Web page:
pumping, on account of the nature of the ground. It will be necessary,
then, for all that portion below water, to have recourse to dredging;
and, as the quantity of earth to be removed by this means is 57,205,342
_cubic metres_, at first sight it is difficult to conceive how the work
is to be accomplished. But, upon examining the matter more closely,
nothing is found to frighten the most timorous. In fact, a single steam
dredging machine, of twenty horse power, such as those which have been
employed on the Nile, working night and day, can, in twenty-four hours,
raise 1000 _cubic metres_ of sand, from a depth of seven _metres_.
According to this calculation, and supposing the year to consist of only
270 working days, it would take forty dredging machines five years to
complete the labour; but if, instead of such small machines, dredges of
thirty to thirty-five horse power were adopted, it would be easy to raise
1500 _cubic metres per diem_, and the dredging would be more economical.

The quantity of earth to be raised by manual labour amounts to 17,473,790
_cubic metres_, and the deepest cutting does not exceed 10 _metres_ above
the water. This is a small matter when compared with the earth-works
performed in many canal and railway undertakings, and even with those
accomplished before the present century; such, for example, as the one
mentioned by Michel Chevalier, in his investigations concerning the
maritime canal of the Isthmus of Panama (_Recherches sur la Canalisation
maritime de l’Isthme de Panama_).

“It required,” says he, “the treasure which the Viceroys of Mexico had
at their disposal to undertake the cutting at Huehuetoca, the total
length of which is 29,585 _met._, with a depth of from 45 to 60 _met._,
for a length of 800 _met._, and from 30 to 50 _met._ for 3500 _met._ The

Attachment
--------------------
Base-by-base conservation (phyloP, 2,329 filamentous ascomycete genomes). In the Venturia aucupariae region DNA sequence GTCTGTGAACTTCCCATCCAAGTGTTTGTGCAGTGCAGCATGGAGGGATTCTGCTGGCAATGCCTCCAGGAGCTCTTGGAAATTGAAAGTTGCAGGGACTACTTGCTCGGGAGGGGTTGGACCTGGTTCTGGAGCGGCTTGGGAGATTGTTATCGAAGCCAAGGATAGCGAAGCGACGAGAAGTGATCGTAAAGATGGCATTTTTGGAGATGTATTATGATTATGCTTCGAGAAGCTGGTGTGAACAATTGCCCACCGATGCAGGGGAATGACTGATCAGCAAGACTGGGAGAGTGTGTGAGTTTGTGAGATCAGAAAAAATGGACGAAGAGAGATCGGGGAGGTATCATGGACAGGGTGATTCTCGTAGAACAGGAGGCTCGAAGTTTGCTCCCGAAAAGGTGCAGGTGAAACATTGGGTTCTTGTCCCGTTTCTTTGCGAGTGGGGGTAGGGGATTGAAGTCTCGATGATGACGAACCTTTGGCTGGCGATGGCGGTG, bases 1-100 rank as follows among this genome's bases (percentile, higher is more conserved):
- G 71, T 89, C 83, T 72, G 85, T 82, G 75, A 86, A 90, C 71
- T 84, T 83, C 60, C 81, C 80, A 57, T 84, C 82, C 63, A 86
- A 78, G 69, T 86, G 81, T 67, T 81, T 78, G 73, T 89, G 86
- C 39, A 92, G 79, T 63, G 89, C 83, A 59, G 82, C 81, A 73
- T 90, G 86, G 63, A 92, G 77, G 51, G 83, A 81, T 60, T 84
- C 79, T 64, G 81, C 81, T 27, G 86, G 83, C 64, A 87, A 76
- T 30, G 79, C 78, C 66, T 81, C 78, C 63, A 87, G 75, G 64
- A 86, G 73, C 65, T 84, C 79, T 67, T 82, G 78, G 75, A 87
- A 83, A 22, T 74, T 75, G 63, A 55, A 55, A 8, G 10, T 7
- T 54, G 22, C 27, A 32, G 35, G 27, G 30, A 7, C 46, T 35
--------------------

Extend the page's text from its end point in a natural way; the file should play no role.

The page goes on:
expense was 31,000,000.”

Farther on, he adds:—

“Nowadays, however, in a case of necessity, by displaying the improved
appliances at the command of engineering art, it would be possible to
effect cuttings of great depth, and to remove large quantities of earth
at no extraordinary expense. On the Arles canal, at Bouc, for instance,
the plateau of the Lecque was cut through by a trench 2100 _met._ in
length, by 40 to 50 _met._ in depth, at the culminating point. The
expense was under 4,000,000, and yet the cutting was performed by the old
method. In cuttings of magnitude, the soil is now broken by instruments
of enormous power, and the earth is removed by means of railways and
locomotives. All that has to be done by manual labour is to collect the
loose earth and load the waggons. For so important an object as the
uniting of two seas, even the impossible might be attempted.”

Supposing each labourer to do 1 _m._, 50, on an average, _per diem_,
it would only require 8000 labourers for five years to complete the
earth-works; and not a year passes without a levy of between 30 and
40,000 men being commanded by the Viceroy, in several provinces at once,
for the service of the canals alone.

As soon as the project of a ship canal across the Isthmus of Suez is
ascertained to be useful and advantageous, no difficulties of execution,
however great they may be (and we have proved them trifling), will be
considered obstacles to its being carried out.

It would appear at first sight superfluous to demonstrate the utility
of such an undertaking, for what especially strikes the imagination, is
the magnitude of the results promised by the Canal, and the reiterated
efforts made at several epochs, even in times of ignorance, to open this
communication between the two Seas.

But since the publication of M. Lepère’s memorial, so many objections
have been brought forward and so many doubts raised, that public opinion
is undecided, and it becomes necessary to re-establish the question in
all its integrity. We will therefore examine the principal objections
raised against the direct communication between the two Seas.

It has been said that the navigation of the Red Sea is so dangerous,
and that the monsoons cause such delays, that even if the Canal were
established and freely traversed by ships, commerce would not follow that
route, which would in fact, from these peculiar circumstances, be the
longest and most perilous.

In the first place, there can be no question here about steam navigation,
the circle of which extends daily more and more, for the projected
Canal will be the triumph of steam; it will greatly increase the use of
the screw, and give a new stimulus to British navigation, which will
be charged with the delivery of English coal throughout the whole line
from London to Australia. We will therefore only examine the case of